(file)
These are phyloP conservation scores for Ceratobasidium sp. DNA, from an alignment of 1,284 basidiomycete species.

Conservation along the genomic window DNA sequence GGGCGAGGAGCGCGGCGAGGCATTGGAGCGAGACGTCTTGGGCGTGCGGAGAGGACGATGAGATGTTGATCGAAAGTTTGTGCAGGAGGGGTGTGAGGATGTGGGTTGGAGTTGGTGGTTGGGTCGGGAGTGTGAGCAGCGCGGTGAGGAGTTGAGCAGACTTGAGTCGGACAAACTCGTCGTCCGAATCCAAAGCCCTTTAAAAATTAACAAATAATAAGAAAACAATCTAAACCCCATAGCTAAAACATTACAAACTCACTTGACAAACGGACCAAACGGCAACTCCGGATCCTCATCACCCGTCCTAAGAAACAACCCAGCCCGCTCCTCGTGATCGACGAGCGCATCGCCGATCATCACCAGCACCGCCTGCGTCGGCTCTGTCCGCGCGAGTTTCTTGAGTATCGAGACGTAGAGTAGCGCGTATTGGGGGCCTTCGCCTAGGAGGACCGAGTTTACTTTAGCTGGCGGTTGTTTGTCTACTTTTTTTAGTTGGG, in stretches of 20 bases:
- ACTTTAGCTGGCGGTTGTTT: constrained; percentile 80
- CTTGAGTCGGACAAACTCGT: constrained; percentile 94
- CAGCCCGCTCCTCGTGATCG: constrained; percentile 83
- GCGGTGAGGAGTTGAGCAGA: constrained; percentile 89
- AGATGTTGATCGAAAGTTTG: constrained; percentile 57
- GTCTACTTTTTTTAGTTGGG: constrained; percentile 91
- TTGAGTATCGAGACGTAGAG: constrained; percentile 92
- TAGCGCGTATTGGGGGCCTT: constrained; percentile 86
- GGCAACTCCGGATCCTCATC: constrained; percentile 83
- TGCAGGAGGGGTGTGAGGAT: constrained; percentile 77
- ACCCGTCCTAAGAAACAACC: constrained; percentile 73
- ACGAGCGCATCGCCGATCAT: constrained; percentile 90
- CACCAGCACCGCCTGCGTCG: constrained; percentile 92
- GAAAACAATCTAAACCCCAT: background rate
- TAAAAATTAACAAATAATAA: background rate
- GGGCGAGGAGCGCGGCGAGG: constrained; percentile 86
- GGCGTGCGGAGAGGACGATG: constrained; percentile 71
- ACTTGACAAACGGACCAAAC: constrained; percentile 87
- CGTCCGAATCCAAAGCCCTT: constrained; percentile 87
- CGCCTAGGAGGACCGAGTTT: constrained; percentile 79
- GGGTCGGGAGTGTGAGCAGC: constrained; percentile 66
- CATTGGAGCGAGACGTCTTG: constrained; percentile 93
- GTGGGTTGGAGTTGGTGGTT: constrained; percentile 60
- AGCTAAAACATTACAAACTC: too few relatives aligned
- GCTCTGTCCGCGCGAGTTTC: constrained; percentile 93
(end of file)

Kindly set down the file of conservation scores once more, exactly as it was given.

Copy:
These are phyloP conservation scores for Ceratobasidium sp. DNA, from an alignment of 1,284 basidiomycete species.

Conservation along the genomic window DNA sequence GGGCGAGGAGCGCGGCGAGGCATTGGAGCGAGACGTCTTGGGCGTGCGGAGAGGACGATGAGATGTTGATCGAAAGTTTGTGCAGGAGGGGTGTGAGGATGTGGGTTGGAGTTGGTGGTTGGGTCGGGAGTGTGAGCAGCGCGGTGAGGAGTTGAGCAGACTTGAGTCGGACAAACTCGTCGTCCGAATCCAAAGCCCTTTAAAAATTAACAAATAATAAGAAAACAATCTAAACCCCATAGCTAAAACATTACAAACTCACTTGACAAACGGACCAAACGGCAACTCCGGATCCTCATCACCCGTCCTAAGAAACAACCCAGCCCGCTCCTCGTGATCGACGAGCGCATCGCCGATCATCACCAGCACCGCCTGCGTCGGCTCTGTCCGCGCGAGTTTCTTGAGTATCGAGACGTAGAGTAGCGCGTATTGGGGGCCTTCGCCTAGGAGGACCGAGTTTACTTTAGCTGGCGGTTGTTTGTCTACTTTTTTTAGTTGGG, in stretches of 20 bases:
- ACTTTAGCTGGCGGTTGTTT: constrained; percentile 80
- CTTGAGTCGGACAAACTCGT: constrained; percentile 94
- CAGCCCGCTCCTCGTGATCG: constrained; percentile 83
- GCGGTGAGGAGTTGAGCAGA: constrained; percentile 89
- AGATGTTGATCGAAAGTTTG: constrained; percentile 57
- GTCTACTTTTTTTAGTTGGG: constrained; percentile 91
- TTGAGTATCGAGACGTAGAG: constrained; percentile 92
- TAGCGCGTATTGGGGGCCTT: constrained; percentile 86
- GGCAACTCCGGATCCTCATC: constrained; percentile 83
- TGCAGGAGGGGTGTGAGGAT: constrained; percentile 77
- ACCCGTCCTAAGAAACAACC: constrained; percentile 73
- ACGAGCGCATCGCCGATCAT: constrained; percentile 90
- CACCAGCACCGCCTGCGTCG: constrained; percentile 92
- GAAAACAATCTAAACCCCAT: background rate
- TAAAAATTAACAAATAATAA: background rate
- GGGCGAGGAGCGCGGCGAGG: constrained; percentile 86
- GGCGTGCGGAGAGGACGATG: constrained; percentile 71
- ACTTGACAAACGGACCAAAC: constrained; percentile 87
- CGTCCGAATCCAAAGCCCTT: constrained; percentile 87
- CGCCTAGGAGGACCGAGTTT: constrained; percentile 79
- GGGTCGGGAGTGTGAGCAGC: constrained; percentile 66
- CATTGGAGCGAGACGTCTTG: constrained; percentile 93
- GTGGGTTGGAGTTGGTGGTT: constrained; percentile 60
- AGCTAAAACATTACAAACTC: too few relatives aligned
- GCTCTGTCCGCGCGAGTTTC: constrained; percentile 93